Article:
CMS seeks feedback on ‘new direction’ for Innovation Center

The Center for Medicare and Medicaid Innovation (CMMI) is seeking feedback on a potential “new direction” to promote patient-centered care and test market-driven reforms that empower beneficiaries as consumers, provide price transparency, and increase choices and competition. To be considered, comments on the informal Request for Information must be submitted online or through email by November 20, 2017.

CMMI develops new payment and service delivery models in accordance with the requirements of Sec. 1115A of the Social Security Act, as added by Sec. 3021 of the Patient Protection and Affordable Care Act (ACA) (P.L. 111-148), in an effort to reduce program expenditures while preserving or enhancing the quality of care furnished to individuals. However, CMMI has recently come under fire; HHS Secretary Tom Price criticized CMMI for dictating the type of care physicians are to provide for patients. In August 2017, CMS proposed to eliminate the Episode Payment Models and Cardiac Rehabilitation incentive payment model and revise aspects of the Comprehensive Care for Joint Replacement model (see Out with the old models, CJR model gets revamped, August 16, 2017).

In the Request for Information, CMMI sought feedback on testing models in eight areas: (1) increased participation in Advanced Alternative Payment Models (APMs); (2) consumer-directed care and market-based innovation models, which could empower beneficiaries to make choices from among competitors in a market-driven health system; (3) physician specialty models; (4) new models for prescription drug payment, in both Medicare Part B and Part D and Medicaid, that incentivize better health outcomes for beneficiaries at lower costs and align payments with value; (5) Medicare Advantage (MA) innovation models; (6) state-based and local innovation, including Medicaid-focused models; (7) potential models focused on behavioral health, including opioids, substance use disorder, dementia, and improving mental health provider participation in Medicare, Medicaid, and CHIP; and (8) program integrity.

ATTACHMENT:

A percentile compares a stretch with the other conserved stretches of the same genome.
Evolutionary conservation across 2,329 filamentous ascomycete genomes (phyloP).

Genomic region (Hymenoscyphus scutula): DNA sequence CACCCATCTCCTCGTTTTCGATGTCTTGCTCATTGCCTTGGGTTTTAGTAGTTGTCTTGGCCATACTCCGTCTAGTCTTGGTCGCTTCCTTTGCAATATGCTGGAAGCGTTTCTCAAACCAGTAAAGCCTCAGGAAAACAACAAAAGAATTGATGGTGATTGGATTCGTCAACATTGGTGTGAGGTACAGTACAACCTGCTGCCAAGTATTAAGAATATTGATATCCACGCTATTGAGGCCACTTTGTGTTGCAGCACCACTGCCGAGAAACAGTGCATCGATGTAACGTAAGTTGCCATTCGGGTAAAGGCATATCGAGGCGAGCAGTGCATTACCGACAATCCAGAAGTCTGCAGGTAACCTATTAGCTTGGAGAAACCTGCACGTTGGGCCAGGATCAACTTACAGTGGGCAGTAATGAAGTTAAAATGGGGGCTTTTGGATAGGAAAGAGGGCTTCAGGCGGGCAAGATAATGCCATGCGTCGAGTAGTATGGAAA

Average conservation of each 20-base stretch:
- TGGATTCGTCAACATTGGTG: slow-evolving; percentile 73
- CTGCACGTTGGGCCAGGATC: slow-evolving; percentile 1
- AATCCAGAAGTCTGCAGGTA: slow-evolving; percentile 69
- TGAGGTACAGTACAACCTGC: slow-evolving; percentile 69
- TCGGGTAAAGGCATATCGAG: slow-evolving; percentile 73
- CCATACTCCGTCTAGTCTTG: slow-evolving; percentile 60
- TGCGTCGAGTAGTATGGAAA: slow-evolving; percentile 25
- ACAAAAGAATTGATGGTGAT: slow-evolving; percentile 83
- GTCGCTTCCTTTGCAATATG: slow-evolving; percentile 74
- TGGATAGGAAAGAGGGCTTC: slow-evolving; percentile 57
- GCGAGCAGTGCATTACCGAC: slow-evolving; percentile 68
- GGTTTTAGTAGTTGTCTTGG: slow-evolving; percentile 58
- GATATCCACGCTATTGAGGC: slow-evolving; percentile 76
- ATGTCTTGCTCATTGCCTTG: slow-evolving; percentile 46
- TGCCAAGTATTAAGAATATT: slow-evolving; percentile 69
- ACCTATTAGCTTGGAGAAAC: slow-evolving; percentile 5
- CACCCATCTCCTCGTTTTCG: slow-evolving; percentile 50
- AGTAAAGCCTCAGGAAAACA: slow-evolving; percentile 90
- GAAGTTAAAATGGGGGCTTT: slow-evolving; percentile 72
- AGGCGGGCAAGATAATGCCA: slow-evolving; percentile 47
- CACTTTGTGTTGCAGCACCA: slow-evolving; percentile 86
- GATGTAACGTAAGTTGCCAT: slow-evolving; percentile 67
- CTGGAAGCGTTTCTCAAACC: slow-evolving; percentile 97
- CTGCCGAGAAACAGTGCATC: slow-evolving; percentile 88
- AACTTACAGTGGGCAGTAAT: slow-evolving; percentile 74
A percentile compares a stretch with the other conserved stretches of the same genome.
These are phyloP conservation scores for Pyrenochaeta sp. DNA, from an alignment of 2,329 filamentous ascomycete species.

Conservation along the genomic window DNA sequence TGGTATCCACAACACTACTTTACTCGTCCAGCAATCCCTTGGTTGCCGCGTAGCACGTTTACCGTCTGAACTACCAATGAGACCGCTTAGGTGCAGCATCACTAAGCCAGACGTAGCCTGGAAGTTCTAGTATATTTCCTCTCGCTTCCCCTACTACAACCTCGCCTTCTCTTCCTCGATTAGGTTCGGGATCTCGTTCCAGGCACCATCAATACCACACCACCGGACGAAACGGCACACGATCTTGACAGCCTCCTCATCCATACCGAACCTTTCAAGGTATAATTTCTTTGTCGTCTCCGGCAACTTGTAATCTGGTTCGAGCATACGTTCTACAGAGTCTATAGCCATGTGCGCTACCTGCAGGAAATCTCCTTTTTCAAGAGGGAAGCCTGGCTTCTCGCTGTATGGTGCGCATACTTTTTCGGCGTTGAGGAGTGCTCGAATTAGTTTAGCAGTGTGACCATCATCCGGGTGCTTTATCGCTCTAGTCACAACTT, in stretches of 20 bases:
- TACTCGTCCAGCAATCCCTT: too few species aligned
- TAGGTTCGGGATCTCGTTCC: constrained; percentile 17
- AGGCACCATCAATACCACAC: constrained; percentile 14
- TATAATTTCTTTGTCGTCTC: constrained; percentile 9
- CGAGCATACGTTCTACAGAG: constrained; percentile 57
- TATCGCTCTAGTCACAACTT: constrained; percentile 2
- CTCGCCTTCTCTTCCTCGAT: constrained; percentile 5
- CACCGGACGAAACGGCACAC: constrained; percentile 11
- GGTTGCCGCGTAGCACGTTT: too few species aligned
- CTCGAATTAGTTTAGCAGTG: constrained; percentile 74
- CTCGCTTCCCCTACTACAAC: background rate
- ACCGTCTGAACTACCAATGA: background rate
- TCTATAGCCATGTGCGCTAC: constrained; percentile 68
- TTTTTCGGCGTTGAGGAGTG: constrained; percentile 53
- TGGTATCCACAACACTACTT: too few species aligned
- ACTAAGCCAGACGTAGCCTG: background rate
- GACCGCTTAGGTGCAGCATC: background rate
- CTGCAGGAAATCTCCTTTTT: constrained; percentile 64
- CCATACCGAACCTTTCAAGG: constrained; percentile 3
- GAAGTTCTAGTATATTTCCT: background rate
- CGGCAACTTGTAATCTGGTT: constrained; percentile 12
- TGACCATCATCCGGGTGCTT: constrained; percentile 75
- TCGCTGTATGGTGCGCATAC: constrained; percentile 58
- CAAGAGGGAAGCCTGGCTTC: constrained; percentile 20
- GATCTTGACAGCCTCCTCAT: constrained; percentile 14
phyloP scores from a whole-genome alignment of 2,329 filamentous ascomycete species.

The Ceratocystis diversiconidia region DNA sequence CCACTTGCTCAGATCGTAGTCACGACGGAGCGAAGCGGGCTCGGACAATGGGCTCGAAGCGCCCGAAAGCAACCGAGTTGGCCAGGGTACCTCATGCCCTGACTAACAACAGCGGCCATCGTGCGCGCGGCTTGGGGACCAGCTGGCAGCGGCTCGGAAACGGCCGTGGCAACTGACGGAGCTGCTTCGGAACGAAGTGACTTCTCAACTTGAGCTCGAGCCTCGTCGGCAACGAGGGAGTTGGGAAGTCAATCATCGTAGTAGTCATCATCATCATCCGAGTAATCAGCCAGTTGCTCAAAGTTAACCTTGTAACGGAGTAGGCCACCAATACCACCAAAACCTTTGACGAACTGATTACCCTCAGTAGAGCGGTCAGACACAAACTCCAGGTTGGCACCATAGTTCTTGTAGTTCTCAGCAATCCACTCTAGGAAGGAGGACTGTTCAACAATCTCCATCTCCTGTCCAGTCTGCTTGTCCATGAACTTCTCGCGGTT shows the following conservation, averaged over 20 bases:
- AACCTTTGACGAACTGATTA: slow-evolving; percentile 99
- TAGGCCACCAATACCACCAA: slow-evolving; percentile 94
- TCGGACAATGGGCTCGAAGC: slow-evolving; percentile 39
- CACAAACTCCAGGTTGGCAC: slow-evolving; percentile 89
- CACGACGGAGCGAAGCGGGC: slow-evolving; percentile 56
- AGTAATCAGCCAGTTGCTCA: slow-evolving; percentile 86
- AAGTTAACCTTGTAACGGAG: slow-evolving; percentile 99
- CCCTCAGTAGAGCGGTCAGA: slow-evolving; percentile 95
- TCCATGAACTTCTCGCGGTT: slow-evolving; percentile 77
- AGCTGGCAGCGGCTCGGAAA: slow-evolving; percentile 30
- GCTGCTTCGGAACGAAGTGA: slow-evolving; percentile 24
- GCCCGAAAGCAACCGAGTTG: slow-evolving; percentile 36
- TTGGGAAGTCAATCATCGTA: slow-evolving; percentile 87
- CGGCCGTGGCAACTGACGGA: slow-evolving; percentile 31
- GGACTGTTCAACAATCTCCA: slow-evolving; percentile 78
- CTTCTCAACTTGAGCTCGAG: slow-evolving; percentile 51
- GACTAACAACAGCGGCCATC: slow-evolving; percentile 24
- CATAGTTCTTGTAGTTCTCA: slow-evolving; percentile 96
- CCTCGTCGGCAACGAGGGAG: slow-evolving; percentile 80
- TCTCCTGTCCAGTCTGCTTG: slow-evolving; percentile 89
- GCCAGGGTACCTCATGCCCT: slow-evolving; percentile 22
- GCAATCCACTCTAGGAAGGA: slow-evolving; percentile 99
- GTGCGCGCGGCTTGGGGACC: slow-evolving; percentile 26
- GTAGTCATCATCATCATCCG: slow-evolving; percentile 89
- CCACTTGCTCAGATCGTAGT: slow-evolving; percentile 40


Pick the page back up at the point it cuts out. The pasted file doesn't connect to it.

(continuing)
In an op-ed piece, CMS Administrator Seema Verma called CMMI a “powerful tool” for improving quality and reducing costs. House Ways and Means Committee Chairman Kevin Brady (R-Tex) lauded CMMI’s issuance and said that the Obama Administration at times used the Innovation Center’s authority “in a top-down manner through mandatory, national ideas that received little to no input from those actually providing care to patients,” resulting in bipartisan Congressional concern for patients and stakeholders.

Primary care reform efforts showing progress

Four out of seven regions shared in savings with CMS and nearly 95 percent of all practices met quality of care requirements in the second year of CMS’ Comprehensive Primary Care (CPC) initiative. CPC is a multi-payer program launched by the Center for Medicare and Medicaid Innovation (CMMI) in October 2012 to advance primary care by paying clinicians to deliver accessible, comprehensive, and coordinated care in seven regions across the country. Throughout 2015, CPC generated $57.7 million in gross savings in Medicare Part A and Part B expenditures, which was equivalent to the $58 million paid in care management fees to the practices involved. More than half of the participating CPC practices will also receive a share of over $13 million in earn shared savings. According to CMS, the results reflect the work of 481 practices that served over 376,000 Medicare beneficiaries and more than 2.7 million patients overall in 2015.

Four of the seven regions participating in CPC – the states of Arkansas, Colorado, and Oregon, and the Greater Tulsa region in Oklahoma – realized net savings and will share in those savings with CMS; the savings generated in these four regions covered the net losses in the other three CPC regions. In addition to the Medicare savings, CPC practices had lower than expected hospital admission and readmission rates, as well as favorable performance on patient experience.

Gross savings nearly doubled from the first performance year in 2014; practices in four regions were eligible to receive shared savings, compared to one region in 2014. CMMI’s Comprehensive Primary Care Plus (CPC+) will begin on January 1, 2017, with 14 selected regions.

Quality measures

CMS included electronic clinical quality measures (eCQM) for the first time in Medicare shared savings determinations for CPC. CMS noted that these practices with eCQM also exceeded national benchmarks; the eCQM data are recorded in the electronic health record in the routine course of clinical care, enabling real time quality improvement efforts.

The majority of CPC practices that reported eCQM surpassed the median national performance for 10 out of 11 eCQMs in the measure set, with 97 percent of CPC practices successfully reporting nine eCQMs.

CPC initiative

CPC is the largest test of advanced primary care in U.S. history, exploring the potential of primary care clinicians redesigning practices to deliver better care to patients, as well as supporting physicians’ ability to innovate and deliver care to meet patients’ needs and preferences.